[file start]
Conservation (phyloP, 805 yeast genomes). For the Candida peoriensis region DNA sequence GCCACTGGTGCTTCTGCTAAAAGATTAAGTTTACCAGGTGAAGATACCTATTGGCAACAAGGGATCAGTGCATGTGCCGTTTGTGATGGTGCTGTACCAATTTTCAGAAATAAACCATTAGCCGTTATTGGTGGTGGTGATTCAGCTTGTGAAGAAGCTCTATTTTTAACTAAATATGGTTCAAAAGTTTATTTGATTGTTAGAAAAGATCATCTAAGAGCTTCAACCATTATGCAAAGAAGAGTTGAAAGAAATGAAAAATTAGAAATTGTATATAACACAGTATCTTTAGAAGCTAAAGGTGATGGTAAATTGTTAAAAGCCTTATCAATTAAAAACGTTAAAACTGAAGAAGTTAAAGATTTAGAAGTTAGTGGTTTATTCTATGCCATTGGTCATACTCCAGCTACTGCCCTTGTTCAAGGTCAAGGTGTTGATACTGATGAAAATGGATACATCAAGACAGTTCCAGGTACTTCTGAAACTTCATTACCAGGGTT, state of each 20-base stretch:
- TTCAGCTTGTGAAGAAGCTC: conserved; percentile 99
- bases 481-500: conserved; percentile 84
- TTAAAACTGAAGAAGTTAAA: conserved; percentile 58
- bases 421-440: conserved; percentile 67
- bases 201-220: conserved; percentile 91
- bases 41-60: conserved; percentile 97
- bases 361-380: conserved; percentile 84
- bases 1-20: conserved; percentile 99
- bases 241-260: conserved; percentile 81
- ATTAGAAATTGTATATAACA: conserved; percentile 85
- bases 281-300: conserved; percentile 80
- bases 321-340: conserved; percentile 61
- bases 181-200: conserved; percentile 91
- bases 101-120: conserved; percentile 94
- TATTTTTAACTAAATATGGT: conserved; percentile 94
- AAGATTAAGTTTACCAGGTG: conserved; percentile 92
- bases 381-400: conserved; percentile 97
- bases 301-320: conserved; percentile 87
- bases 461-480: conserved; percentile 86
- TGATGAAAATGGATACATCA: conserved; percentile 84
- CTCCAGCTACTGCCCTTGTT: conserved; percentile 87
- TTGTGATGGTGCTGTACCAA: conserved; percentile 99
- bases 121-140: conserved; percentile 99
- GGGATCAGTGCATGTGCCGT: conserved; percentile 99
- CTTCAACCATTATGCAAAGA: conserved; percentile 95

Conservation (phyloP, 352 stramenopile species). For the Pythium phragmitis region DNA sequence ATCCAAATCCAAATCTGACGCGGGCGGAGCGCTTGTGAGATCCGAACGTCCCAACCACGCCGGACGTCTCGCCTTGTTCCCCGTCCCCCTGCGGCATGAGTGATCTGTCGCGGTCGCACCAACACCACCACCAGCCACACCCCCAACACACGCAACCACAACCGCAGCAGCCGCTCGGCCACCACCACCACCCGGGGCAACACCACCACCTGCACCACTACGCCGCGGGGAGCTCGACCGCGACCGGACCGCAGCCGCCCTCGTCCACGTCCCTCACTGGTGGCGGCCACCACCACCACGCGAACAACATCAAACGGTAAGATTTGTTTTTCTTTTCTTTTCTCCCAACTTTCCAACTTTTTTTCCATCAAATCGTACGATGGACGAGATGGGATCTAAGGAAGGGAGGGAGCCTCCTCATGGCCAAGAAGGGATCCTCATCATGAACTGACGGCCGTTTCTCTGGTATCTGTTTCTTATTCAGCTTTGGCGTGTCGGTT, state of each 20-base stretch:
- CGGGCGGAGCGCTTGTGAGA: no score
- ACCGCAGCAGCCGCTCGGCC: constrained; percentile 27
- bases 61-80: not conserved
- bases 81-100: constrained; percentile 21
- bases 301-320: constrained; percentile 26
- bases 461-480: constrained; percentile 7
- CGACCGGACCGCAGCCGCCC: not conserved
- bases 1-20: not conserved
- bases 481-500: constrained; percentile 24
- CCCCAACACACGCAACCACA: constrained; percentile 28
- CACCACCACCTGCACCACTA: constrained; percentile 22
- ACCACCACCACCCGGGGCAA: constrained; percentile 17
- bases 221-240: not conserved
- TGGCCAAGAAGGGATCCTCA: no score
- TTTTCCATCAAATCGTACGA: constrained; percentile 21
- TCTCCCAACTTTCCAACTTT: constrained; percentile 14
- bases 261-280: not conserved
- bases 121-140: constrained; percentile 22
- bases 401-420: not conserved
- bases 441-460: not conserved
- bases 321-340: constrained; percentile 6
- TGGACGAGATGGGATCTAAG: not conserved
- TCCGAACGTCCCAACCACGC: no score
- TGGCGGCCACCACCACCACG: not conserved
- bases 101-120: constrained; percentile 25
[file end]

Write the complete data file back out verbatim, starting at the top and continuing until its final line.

Conservation (phyloP, 805 yeast genomes). For the Candida peoriensis region DNA sequence GCCACTGGTGCTTCTGCTAAAAGATTAAGTTTACCAGGTGAAGATACCTATTGGCAACAAGGGATCAGTGCATGTGCCGTTTGTGATGGTGCTGTACCAATTTTCAGAAATAAACCATTAGCCGTTATTGGTGGTGGTGATTCAGCTTGTGAAGAAGCTCTATTTTTAACTAAATATGGTTCAAAAGTTTATTTGATTGTTAGAAAAGATCATCTAAGAGCTTCAACCATTATGCAAAGAAGAGTTGAAAGAAATGAAAAATTAGAAATTGTATATAACACAGTATCTTTAGAAGCTAAAGGTGATGGTAAATTGTTAAAAGCCTTATCAATTAAAAACGTTAAAACTGAAGAAGTTAAAGATTTAGAAGTTAGTGGTTTATTCTATGCCATTGGTCATACTCCAGCTACTGCCCTTGTTCAAGGTCAAGGTGTTGATACTGATGAAAATGGATACATCAAGACAGTTCCAGGTACTTCTGAAACTTCATTACCAGGGTT, state of each 20-base stretch:
- TTCAGCTTGTGAAGAAGCTC: conserved; percentile 99
- bases 481-500: conserved; percentile 84
- TTAAAACTGAAGAAGTTAAA: conserved; percentile 58
- bases 421-440: conserved; percentile 67
- bases 201-220: conserved; percentile 91
- bases 41-60: conserved; percentile 97
- bases 361-380: conserved; percentile 84
- bases 1-20: conserved; percentile 99
- bases 241-260: conserved; percentile 81
- ATTAGAAATTGTATATAACA: conserved; percentile 85
- bases 281-300: conserved; percentile 80
- bases 321-340: conserved; percentile 61
- bases 181-200: conserved; percentile 91
- bases 101-120: conserved; percentile 94
- TATTTTTAACTAAATATGGT: conserved; percentile 94
- AAGATTAAGTTTACCAGGTG: conserved; percentile 92
- bases 381-400: conserved; percentile 97
- bases 301-320: conserved; percentile 87
- bases 461-480: conserved; percentile 86
- TGATGAAAATGGATACATCA: conserved; percentile 84
- CTCCAGCTACTGCCCTTGTT: conserved; percentile 87
- TTGTGATGGTGCTGTACCAA: conserved; percentile 99
- bases 121-140: conserved; percentile 99
- GGGATCAGTGCATGTGCCGT: conserved; percentile 99
- CTTCAACCATTATGCAAAGA: conserved; percentile 95

Conservation (phyloP, 352 stramenopile species). For the Pythium phragmitis region DNA sequence ATCCAAATCCAAATCTGACGCGGGCGGAGCGCTTGTGAGATCCGAACGTCCCAACCACGCCGGACGTCTCGCCTTGTTCCCCGTCCCCCTGCGGCATGAGTGATCTGTCGCGGTCGCACCAACACCACCACCAGCCACACCCCCAACACACGCAACCACAACCGCAGCAGCCGCTCGGCCACCACCACCACCCGGGGCAACACCACCACCTGCACCACTACGCCGCGGGGAGCTCGACCGCGACCGGACCGCAGCCGCCCTCGTCCACGTCCCTCACTGGTGGCGGCCACCACCACCACGCGAACAACATCAAACGGTAAGATTTGTTTTTCTTTTCTTTTCTCCCAACTTTCCAACTTTTTTTCCATCAAATCGTACGATGGACGAGATGGGATCTAAGGAAGGGAGGGAGCCTCCTCATGGCCAAGAAGGGATCCTCATCATGAACTGACGGCCGTTTCTCTGGTATCTGTTTCTTATTCAGCTTTGGCGTGTCGGTT, state of each 20-base stretch:
- CGGGCGGAGCGCTTGTGAGA: no score
- ACCGCAGCAGCCGCTCGGCC: constrained; percentile 27
- bases 61-80: not conserved
- bases 81-100: constrained; percentile 21
- bases 301-320: constrained; percentile 26
- bases 461-480: constrained; percentile 7
- CGACCGGACCGCAGCCGCCC: not conserved
- bases 1-20: not conserved
- bases 481-500: constrained; percentile 24
- CCCCAACACACGCAACCACA: constrained; percentile 28
- CACCACCACCTGCACCACTA: constrained; percentile 22
- ACCACCACCACCCGGGGCAA: constrained; percentile 17
- bases 221-240: not conserved
- TGGCCAAGAAGGGATCCTCA: no score
- TTTTCCATCAAATCGTACGA: constrained; percentile 21
- TCTCCCAACTTTCCAACTTT: constrained; percentile 14
- bases 261-280: not conserved
- bases 121-140: constrained; percentile 22
- bases 401-420: not conserved
- bases 441-460: not conserved
- bases 321-340: constrained; percentile 6
- TGGACGAGATGGGATCTAAG: not conserved
- TCCGAACGTCCCAACCACGC: no score
- TGGCGGCCACCACCACCACG: not conserved
- bases 101-120: constrained; percentile 25